Then there's Michelin. The Michelin approach is to do a campaign: It had a tire and an infant baby sitting on the tire in diapers smiling. Do you remember that image? That's a story. When you see that image—I mean what is a baby in diapers doing sitting on a car tire? The moment you see that, a story passes to mind. I'm driving along the street with my family in the back, somebody cuts me off, I swerve out of the way, but thanks to the gripping talents of a Michelin tire, I successfully avoid a collision and save my family. All of that is conveyed inside that image of a baby sitting on a tire, and it is a single-event story. Negative, inciting incident, somebody swerves, positive reestablishment of balance, I saved my family. That's story thinking: That's not data; that's story thinking.

Every entrepreneur is a storyteller.

Entrepreneurship is the most extreme use of story because what else do you have? That's all an entrepreneur has is the story. You may have some test data, but it's not a business yet, it's not a functioning business, the product's not in the world, the services are not being performed. It's only a future possibility. So you have to use data from the past and the present—"this is what we know," and project that into a future story—"and this is what will be." And that future story has to be credible and authentic and grounded in reality, but there's no fact involved because the facts for the future do not exist. So you have no facts when you're telling a future story, you only have hypotheticals and suppositions and assumptions based on the past. Prophecies are notoriously wrong.

Bottom Line: "An entrepreneur has to tell a story that's a prophecy that we feel will definitely come true."

[Image: Flickr user Carl Nenzén Lovén]

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7 Comments

  • Park Howell

    Robert McKee provided me with the privilege and pleasure of interviewing him in his Connecticut home to create this series of short podcasts about the power of storytelling in business. https://soundcloud.com/park-howell/sets/robert-mckee-and-the-business.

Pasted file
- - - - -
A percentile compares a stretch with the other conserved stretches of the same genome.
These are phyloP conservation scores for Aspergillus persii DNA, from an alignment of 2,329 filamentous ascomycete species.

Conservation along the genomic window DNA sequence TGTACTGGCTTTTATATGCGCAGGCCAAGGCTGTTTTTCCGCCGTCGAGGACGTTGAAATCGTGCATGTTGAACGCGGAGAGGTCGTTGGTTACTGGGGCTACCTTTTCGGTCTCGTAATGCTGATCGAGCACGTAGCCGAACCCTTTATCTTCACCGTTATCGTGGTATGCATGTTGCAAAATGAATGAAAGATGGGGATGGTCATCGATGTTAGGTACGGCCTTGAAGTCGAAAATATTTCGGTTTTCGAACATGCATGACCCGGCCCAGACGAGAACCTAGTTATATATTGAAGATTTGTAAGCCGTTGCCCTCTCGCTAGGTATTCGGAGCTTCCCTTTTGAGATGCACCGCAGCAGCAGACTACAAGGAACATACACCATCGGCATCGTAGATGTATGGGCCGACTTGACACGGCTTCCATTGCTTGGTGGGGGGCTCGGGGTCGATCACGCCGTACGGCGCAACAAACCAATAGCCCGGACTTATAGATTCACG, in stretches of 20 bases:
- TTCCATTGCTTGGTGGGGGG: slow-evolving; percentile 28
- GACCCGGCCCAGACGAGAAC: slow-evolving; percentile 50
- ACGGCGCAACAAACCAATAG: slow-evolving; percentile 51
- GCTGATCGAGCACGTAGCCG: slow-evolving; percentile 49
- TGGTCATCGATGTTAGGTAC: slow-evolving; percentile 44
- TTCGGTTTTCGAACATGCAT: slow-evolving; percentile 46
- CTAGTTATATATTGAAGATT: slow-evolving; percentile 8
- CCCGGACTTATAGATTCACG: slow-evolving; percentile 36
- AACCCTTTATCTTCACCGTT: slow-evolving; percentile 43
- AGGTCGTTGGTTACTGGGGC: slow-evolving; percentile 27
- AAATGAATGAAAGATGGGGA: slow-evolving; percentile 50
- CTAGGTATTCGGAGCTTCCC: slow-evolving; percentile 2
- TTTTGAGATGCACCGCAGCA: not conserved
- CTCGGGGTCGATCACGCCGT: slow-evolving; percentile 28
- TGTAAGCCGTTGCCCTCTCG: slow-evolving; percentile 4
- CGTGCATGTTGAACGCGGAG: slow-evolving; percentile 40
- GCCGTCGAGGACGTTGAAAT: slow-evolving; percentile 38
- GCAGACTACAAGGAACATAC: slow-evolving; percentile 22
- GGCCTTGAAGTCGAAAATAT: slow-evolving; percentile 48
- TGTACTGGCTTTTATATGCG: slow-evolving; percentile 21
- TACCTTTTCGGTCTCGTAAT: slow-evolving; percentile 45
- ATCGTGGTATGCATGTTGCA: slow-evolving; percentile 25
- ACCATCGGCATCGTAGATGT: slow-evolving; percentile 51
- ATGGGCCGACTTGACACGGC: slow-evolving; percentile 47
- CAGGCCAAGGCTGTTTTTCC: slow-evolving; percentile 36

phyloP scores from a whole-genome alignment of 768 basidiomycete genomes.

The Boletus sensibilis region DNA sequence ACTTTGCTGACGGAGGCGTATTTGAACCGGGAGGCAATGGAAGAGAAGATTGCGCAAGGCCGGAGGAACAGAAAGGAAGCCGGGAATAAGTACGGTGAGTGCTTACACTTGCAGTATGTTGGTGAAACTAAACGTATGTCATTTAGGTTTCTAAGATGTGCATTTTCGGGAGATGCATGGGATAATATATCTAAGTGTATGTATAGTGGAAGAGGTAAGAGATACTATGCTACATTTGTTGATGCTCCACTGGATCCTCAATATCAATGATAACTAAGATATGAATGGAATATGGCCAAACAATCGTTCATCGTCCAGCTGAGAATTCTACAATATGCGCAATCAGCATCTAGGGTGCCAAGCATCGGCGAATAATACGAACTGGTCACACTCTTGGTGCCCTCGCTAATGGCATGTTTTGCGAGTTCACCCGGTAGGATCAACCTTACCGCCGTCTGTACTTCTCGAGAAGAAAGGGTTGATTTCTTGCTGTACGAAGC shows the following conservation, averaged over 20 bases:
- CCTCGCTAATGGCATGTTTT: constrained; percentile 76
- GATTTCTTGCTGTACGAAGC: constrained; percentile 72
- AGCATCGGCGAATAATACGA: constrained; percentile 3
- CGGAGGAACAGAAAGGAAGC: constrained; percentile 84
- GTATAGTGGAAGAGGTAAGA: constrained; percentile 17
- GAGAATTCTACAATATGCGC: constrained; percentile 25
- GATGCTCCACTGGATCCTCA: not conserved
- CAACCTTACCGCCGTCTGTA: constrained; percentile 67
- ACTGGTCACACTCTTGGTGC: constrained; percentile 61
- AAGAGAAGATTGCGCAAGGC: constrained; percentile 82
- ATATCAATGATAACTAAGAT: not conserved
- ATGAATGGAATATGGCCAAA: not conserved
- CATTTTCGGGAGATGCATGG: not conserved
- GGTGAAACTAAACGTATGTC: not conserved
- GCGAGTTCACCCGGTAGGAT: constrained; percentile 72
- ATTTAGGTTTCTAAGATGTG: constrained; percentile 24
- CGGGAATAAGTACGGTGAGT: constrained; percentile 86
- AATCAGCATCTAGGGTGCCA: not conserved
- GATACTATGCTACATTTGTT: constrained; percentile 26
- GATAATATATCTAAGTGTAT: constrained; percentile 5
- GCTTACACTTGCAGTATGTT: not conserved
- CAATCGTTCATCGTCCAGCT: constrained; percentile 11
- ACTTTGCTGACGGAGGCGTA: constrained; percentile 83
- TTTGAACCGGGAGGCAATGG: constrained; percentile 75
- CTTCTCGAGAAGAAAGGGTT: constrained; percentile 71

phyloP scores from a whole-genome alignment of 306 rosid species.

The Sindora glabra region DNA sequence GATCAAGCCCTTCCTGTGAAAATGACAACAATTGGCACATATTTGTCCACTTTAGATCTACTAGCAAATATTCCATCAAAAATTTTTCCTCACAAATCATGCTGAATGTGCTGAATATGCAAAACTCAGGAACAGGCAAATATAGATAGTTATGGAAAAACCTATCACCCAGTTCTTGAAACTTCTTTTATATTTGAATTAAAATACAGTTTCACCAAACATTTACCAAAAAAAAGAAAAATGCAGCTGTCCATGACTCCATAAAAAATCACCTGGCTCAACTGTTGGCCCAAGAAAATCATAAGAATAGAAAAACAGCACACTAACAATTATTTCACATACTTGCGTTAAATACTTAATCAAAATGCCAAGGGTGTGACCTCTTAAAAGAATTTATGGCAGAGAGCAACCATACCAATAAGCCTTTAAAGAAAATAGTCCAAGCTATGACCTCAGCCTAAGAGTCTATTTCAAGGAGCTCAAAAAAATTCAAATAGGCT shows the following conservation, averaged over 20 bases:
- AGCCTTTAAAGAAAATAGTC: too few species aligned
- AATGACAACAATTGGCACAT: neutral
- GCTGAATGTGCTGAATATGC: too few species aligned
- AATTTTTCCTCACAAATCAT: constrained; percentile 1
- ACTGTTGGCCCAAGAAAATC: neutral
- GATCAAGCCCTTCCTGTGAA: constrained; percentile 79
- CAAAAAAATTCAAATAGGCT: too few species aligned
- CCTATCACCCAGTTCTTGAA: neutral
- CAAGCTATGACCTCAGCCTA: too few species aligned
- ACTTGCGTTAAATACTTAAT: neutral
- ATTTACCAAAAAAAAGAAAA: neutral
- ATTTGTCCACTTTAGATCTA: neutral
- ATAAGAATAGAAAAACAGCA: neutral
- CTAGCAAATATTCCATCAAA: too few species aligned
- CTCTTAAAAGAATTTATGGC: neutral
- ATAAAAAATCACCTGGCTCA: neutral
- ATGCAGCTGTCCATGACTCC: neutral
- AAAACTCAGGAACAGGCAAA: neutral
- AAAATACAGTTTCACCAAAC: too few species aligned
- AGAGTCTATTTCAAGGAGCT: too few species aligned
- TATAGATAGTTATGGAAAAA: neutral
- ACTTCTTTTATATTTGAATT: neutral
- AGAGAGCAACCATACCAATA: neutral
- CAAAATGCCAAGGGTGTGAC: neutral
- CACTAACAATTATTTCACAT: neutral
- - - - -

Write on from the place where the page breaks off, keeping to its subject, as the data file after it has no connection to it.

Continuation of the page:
I am now using much of his inspiration to teach storytelling in an Executive Master's for Sustainability Leadership program at Arizona State University. Bottom line: McKee is one of the best professors around to coach executives about how to use story to nudge the world in any direction you choose. Both his screenwriting and business story seminars are worth the investment. I've been to both.

  • DeenaMcClusky

    Couch (www.couchguitarstraps.com) is an excellent example of a company that has followed this 'tell a story' methodology. By telling their own story of being musicians that couldn't find the product they wanted they connect on an immediate, personal level with other musicians. By telling their story of creating products from deadstock they connect with environmental interests, etc. If more companies utilized the 'tell a story' methodology, more people would feel a personal connection and become long term customers, rather than people just waiting for the next big thing.

  • martin sadofski

    Mckee is harnessed to tightly to the american hero model of storytelling, his thesis is narrow and although smart he thinks there is a path to follow. If we all follow the same path we'll all write the same stories. European cinema has a different and often less plot driven story blueprint. Be careful because he want writers to only think outside the box from within the safety of the box.

  • Josh Epperson

    Pretty interesting perspective, but the writing in this really got in the way. Definitely needs another edit, there are several typos. Also, very abrupt ending. Not sure what happened with this article, but it'd be a shame to do disservice to such an awesome interviewee.

    Take another pass through this one, editorial team!